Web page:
In Cohort 2 the proportion of involuntary participants increased slightly. These tutors found the training an annoying commitment; nevertheless, Inter-PTT succeeded in capturing these openly involuntary participants. The difference in the scores between voluntary and involuntary tutors was low, as Kuhnigk also noticed during the didactic training [25]. Both groups rated Trad-PTT as good, but Inter-PTT significantly better.

Assessment of the evaluation questionnaires showed that Inter-PTT significantly improved the needs of the tutors. Five articles on the theory of group dynamics and the pedagogical basis were emailed to the tutors two weeks before the PTT. Although only a minority read them before the training, the processing of two PBL cases on the first day provided questions on the theoretical background and the role of the PBL tutor. Thus, the self-study period was actually used for the processing of the learning goal and the literature study.

On the first day, the introduction to the structure of the model curriculum took place because the tutors should understand the importance of PBL in a reform curriculum [15]. The teaching of the basic idea of this curriculum also supported the interdisciplinary learning process at PTT. Collaboration in the PTT group was difficult on the first day because most of the tutors initially concentrated on presenting their (medical) competence. It was only after interactive case training that the group began to develop teaching strategies together.

The cohort 2 participants confronted the processing of a clinical and non-clinical PBL case with unusual problems, which activated prior knowledge and motivated them to develop strategies for long-term retention [26]. The tutors quickly realized that they assumed the student perspective, and a “we” feeling emerged beyond the boundaries of the respective field. The learning goal formulation encouraged a critical discussion of operator verbs that forced the definition of the intensity of operators.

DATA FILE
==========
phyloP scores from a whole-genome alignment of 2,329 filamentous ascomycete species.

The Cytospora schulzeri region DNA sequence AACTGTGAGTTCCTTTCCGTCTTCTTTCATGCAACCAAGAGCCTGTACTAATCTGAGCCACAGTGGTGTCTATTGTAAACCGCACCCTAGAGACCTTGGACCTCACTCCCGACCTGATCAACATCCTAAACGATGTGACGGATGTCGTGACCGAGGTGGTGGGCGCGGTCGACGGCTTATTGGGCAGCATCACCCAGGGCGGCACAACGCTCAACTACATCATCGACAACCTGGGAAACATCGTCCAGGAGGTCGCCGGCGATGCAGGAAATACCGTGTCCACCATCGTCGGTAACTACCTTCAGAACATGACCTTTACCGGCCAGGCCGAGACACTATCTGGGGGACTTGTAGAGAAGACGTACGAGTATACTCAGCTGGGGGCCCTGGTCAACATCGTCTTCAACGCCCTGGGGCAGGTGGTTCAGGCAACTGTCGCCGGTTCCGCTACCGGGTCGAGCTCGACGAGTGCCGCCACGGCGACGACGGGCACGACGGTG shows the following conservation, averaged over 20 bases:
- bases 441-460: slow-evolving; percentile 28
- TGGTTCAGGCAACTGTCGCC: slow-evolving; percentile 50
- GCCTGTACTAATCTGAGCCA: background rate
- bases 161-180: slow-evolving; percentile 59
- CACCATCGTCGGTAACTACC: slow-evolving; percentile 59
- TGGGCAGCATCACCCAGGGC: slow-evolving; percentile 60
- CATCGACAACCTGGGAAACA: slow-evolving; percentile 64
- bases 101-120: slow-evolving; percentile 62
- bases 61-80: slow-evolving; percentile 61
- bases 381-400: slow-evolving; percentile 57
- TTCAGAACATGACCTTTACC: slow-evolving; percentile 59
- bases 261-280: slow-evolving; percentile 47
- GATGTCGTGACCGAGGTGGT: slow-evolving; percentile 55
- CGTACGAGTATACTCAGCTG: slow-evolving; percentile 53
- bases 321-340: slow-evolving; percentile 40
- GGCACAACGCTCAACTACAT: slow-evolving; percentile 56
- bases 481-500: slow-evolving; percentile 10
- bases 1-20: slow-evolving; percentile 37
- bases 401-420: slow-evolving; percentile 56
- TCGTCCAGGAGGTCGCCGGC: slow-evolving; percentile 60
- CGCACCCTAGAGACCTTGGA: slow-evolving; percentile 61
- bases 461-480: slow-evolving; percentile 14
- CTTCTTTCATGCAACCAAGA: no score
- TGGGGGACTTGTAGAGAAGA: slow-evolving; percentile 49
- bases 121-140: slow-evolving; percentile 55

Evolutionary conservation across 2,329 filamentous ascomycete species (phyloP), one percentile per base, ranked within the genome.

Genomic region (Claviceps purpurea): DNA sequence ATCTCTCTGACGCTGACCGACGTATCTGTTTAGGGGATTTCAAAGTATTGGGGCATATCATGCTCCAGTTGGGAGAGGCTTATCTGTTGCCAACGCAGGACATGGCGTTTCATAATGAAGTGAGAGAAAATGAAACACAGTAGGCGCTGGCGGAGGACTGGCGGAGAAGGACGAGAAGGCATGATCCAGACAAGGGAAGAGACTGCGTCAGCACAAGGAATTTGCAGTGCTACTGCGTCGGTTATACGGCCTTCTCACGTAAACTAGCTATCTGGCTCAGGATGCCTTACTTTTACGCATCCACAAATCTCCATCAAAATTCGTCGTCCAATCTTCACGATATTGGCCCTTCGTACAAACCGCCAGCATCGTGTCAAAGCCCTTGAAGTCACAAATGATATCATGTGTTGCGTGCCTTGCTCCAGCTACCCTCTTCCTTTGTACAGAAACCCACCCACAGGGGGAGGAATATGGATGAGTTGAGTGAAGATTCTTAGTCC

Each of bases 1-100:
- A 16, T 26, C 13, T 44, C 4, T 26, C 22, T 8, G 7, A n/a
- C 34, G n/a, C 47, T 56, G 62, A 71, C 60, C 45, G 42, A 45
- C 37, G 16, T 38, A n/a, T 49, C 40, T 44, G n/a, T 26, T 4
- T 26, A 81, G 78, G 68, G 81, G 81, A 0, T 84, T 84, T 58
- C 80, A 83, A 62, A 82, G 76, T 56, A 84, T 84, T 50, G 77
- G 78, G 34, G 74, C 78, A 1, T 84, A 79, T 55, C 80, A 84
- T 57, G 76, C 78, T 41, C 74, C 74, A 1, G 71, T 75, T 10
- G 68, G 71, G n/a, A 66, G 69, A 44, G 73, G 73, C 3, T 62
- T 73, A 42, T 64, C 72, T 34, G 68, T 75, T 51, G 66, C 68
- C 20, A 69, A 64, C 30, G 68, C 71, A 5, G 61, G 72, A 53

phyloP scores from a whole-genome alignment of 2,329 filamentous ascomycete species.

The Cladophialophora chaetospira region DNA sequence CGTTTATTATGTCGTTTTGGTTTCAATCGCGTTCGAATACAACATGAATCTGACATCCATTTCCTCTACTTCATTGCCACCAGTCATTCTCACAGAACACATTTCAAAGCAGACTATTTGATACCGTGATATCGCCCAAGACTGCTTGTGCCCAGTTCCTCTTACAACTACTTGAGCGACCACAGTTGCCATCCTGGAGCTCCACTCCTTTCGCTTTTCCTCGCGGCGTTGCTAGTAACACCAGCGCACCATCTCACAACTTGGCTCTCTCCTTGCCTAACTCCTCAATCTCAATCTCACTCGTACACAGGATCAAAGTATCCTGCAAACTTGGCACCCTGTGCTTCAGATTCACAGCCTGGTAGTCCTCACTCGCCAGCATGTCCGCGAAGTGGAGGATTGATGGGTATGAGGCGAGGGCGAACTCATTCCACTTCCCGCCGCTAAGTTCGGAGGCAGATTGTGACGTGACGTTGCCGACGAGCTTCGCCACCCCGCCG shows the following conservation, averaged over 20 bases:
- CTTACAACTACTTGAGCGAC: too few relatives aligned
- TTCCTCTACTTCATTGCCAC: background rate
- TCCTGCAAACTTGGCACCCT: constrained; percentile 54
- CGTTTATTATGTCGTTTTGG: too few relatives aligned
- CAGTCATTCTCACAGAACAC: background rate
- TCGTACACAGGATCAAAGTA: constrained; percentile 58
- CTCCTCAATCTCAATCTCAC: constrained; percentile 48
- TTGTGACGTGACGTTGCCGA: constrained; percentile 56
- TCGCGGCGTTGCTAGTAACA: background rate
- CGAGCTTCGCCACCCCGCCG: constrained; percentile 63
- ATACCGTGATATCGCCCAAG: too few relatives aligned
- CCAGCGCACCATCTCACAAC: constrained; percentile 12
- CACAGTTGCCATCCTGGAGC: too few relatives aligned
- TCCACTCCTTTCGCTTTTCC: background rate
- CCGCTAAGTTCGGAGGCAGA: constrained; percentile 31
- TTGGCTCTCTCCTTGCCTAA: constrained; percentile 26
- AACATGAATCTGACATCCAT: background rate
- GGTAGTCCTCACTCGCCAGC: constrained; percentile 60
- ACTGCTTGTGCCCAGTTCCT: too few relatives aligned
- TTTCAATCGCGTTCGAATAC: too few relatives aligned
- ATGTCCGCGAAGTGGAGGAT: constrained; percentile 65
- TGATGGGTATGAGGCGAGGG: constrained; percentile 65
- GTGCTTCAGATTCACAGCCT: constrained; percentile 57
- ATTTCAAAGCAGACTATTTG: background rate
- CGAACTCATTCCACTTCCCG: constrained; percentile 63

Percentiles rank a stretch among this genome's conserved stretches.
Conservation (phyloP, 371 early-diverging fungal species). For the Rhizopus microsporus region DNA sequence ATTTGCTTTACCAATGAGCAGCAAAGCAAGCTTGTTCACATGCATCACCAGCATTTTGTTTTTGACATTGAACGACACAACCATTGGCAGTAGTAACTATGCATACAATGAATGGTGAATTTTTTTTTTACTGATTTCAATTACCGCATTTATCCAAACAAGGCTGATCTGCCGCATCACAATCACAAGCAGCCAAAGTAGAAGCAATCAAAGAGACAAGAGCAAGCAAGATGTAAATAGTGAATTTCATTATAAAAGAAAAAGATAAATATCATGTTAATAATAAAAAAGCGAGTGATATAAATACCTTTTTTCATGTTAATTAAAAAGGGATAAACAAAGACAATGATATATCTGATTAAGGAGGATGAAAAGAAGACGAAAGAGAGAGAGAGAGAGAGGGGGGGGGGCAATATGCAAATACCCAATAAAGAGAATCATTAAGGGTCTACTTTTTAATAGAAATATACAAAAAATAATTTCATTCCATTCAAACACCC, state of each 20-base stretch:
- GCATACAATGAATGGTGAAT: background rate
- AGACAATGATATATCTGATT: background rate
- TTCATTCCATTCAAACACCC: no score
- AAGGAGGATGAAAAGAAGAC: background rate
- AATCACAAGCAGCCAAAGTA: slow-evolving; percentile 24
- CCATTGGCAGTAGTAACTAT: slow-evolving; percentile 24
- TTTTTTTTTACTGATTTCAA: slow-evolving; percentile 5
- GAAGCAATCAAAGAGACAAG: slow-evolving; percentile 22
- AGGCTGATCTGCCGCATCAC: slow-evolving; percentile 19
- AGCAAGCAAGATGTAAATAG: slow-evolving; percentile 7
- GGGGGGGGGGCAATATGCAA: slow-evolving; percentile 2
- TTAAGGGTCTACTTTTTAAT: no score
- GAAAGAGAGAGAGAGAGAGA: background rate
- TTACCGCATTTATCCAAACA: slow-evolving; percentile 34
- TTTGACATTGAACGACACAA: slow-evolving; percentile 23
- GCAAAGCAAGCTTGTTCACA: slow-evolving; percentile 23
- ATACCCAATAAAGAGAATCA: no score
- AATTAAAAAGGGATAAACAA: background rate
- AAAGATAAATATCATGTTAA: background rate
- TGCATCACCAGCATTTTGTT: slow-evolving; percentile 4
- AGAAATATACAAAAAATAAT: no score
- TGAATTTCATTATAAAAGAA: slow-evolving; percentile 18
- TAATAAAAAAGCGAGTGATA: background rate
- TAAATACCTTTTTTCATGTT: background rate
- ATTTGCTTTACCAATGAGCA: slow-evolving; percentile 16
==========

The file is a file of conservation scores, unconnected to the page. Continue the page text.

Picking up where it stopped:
In Inter-PTT, an open group discussion replaced the theoretical input in difficult situations: Each tutor received a typical situation (for example, a student is talking continuously) and was supposed to reflect on it:

Have I already experienced this situation?,
How did I react?,
What would have caused a different reaction?

Initially, the coaches reported their own sub-optimal situation, then the tutors exchanged their experiences. Almost all of them remembered teachers from their school or university, who impressed them with how they handled critical situations. Other responses were discussed and the tutors realized that everyone needs to develop their personal solution strategy. Although many instructors had years of teaching experience, they were confronted with situations in PTT role playing where their usual action would have interrupted the PBL process. This led to the exchange and testing of other reaction possibilities. In presenting medical PBL cases, the group’s intensive feedback helped each tutor develop his own toolbox of facilitation strategies.

The Inter-PTT concept with less theory and more interactive teaching phases brought the participants closer together. They had less inhibitions to ask for help from experts, which initiated a collaborative learning atmosphere [13]. The interdisciplinary idea was supposed to be conveyed to the students later as a positive role model in order to promote self-organized learning. However, the interdisciplinary exchange was lost in PBL practice, as the follow-up survey showed.

One limitation lies in the evaluation participation: The regression increased sharply from Trad-PTT to Inter-PTT (43% versus 85.6%). This could be due to the fact that cohort 1 was questioned at the end of the year, whereas cohort 2 was evaluated directly after the PTT. In the follow-up survey, the regression of both cohorts was similar, although cohort 2 returned the questionnaire more frequently. The follow-up survey also made it clear that the basic setting levelled off compared to PBL but does not change significantly.

5. Conclusion

Overall, Inter-PTT was able to successfully communicate the PBL process to clinical and non-clinical participants. The theoretical input was reduced, which shifted the focus on interactive learning and case training. The critical discussion of PBL cases gave the tutors an in-depth look at their role as facilitator and provided room for the development of their own teaching strategies for PBL. The self-commitment led to the continuous recruitment of PBL tutors, even if they came to the training involuntarily. According to Hattie’s observation, Inter-PTT was highly effective in exciting the tutors about the PBL concept and preparing for PBL. This format will form the basis for further development of training concepts for PBL tutors.


Thanks to Jörg Pelz, who has done a lot for PBL; he passed away in 2014.

Competing interests

The authors declare that they have no competing interests.